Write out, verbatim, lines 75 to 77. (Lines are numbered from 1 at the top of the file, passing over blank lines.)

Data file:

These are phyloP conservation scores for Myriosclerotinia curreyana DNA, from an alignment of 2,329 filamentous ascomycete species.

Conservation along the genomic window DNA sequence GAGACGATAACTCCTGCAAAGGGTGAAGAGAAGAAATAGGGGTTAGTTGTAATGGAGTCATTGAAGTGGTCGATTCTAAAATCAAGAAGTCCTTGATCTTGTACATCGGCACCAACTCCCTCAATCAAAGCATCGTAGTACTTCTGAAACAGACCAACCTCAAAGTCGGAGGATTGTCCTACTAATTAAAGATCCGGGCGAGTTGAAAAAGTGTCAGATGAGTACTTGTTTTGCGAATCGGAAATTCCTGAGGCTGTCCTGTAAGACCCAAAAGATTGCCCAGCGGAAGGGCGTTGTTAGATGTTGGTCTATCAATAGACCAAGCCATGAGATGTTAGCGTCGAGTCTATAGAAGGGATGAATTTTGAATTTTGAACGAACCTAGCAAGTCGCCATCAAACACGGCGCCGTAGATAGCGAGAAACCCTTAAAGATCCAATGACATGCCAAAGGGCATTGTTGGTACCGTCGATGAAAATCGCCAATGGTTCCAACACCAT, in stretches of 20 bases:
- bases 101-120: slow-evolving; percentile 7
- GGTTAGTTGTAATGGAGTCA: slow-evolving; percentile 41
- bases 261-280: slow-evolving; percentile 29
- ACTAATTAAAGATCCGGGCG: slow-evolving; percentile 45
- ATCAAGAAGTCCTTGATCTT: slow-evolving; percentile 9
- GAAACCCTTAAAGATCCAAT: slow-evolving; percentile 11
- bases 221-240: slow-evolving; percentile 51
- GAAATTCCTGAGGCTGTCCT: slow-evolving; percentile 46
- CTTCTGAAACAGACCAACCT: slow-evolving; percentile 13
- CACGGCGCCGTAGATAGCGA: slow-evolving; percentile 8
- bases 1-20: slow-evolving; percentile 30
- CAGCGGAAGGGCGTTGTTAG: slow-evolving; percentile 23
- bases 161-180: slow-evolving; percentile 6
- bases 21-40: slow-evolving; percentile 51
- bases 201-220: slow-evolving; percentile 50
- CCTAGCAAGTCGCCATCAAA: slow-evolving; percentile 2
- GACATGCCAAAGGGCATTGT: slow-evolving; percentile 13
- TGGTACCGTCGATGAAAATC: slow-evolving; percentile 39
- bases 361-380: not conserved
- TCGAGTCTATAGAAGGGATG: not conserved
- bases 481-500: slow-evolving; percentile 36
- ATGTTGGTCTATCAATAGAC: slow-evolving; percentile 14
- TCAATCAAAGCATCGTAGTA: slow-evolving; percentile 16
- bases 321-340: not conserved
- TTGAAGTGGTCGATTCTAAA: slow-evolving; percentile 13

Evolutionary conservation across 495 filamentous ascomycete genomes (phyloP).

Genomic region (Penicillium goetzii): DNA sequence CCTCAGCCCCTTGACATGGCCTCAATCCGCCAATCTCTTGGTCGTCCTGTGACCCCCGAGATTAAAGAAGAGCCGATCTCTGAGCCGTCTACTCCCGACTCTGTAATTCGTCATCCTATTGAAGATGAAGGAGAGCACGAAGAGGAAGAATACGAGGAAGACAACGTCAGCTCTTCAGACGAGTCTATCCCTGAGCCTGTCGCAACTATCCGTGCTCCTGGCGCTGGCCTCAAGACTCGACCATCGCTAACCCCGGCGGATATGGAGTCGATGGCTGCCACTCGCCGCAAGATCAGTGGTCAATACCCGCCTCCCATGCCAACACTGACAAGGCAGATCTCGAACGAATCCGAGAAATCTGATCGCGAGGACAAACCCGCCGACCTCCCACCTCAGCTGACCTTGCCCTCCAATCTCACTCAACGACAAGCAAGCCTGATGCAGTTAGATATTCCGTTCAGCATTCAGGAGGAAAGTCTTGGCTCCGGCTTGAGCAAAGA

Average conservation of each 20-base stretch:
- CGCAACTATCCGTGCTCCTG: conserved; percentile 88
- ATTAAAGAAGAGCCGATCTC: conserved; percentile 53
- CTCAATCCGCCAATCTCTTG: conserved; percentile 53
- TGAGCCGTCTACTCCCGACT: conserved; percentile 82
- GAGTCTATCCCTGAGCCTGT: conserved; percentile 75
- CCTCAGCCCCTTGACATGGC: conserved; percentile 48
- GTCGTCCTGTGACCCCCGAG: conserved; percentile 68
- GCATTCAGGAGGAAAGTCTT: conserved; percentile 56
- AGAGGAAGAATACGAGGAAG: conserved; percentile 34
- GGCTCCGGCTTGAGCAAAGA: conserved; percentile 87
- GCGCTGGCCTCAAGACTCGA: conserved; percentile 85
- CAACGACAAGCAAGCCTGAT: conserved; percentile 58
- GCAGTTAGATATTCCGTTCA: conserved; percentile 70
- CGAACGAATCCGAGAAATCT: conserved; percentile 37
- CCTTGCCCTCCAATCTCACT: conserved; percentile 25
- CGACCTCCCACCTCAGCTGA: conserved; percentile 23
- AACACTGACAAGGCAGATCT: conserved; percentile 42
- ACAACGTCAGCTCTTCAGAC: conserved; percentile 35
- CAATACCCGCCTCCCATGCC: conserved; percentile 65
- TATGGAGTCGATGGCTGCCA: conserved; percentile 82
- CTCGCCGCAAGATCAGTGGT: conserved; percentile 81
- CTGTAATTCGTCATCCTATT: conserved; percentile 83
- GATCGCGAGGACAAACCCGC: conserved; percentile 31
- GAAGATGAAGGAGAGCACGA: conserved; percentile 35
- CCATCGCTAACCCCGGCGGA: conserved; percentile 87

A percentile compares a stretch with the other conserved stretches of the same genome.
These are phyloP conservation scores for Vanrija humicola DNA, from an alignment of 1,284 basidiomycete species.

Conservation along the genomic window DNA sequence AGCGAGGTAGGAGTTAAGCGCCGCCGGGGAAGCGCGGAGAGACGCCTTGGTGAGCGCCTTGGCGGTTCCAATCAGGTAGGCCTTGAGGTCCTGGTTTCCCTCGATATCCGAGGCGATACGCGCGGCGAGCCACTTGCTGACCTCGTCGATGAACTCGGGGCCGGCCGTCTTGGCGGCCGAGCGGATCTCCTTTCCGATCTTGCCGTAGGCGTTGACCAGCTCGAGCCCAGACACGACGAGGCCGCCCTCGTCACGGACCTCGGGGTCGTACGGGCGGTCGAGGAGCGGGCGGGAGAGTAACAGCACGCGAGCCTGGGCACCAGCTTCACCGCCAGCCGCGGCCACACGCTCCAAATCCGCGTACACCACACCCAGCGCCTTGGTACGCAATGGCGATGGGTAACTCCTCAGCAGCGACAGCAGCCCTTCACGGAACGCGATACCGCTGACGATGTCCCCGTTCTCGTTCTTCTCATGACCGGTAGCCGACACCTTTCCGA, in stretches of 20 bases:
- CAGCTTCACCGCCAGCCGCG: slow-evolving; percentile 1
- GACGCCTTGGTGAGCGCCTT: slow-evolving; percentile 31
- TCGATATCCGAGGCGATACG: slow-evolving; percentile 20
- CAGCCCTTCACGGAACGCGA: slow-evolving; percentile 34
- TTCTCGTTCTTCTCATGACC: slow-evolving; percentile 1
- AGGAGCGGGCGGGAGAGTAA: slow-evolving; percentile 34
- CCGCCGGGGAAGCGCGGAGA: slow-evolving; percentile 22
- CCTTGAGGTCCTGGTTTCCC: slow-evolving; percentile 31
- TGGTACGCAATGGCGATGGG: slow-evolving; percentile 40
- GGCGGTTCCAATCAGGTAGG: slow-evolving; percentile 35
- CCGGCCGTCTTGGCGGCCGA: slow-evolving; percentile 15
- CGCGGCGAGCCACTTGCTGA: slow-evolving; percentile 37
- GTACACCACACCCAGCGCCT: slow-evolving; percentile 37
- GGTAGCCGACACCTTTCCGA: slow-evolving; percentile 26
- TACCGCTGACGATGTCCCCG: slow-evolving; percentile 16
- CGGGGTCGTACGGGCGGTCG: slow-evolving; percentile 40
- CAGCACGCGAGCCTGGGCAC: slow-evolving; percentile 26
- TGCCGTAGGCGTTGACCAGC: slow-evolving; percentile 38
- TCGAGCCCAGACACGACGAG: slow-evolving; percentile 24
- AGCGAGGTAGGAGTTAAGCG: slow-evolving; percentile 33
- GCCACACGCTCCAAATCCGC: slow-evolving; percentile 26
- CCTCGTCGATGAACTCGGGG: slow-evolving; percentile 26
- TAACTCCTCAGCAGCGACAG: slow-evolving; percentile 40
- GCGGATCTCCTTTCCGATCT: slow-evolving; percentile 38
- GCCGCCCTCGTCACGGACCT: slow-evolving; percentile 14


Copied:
- CAGCACGCGAGCCTGGGCAC: slow-evolving; percentile 26
- TGCCGTAGGCGTTGACCAGC: slow-evolving; percentile 38
- TCGAGCCCAGACACGACGAG: slow-evolving; percentile 24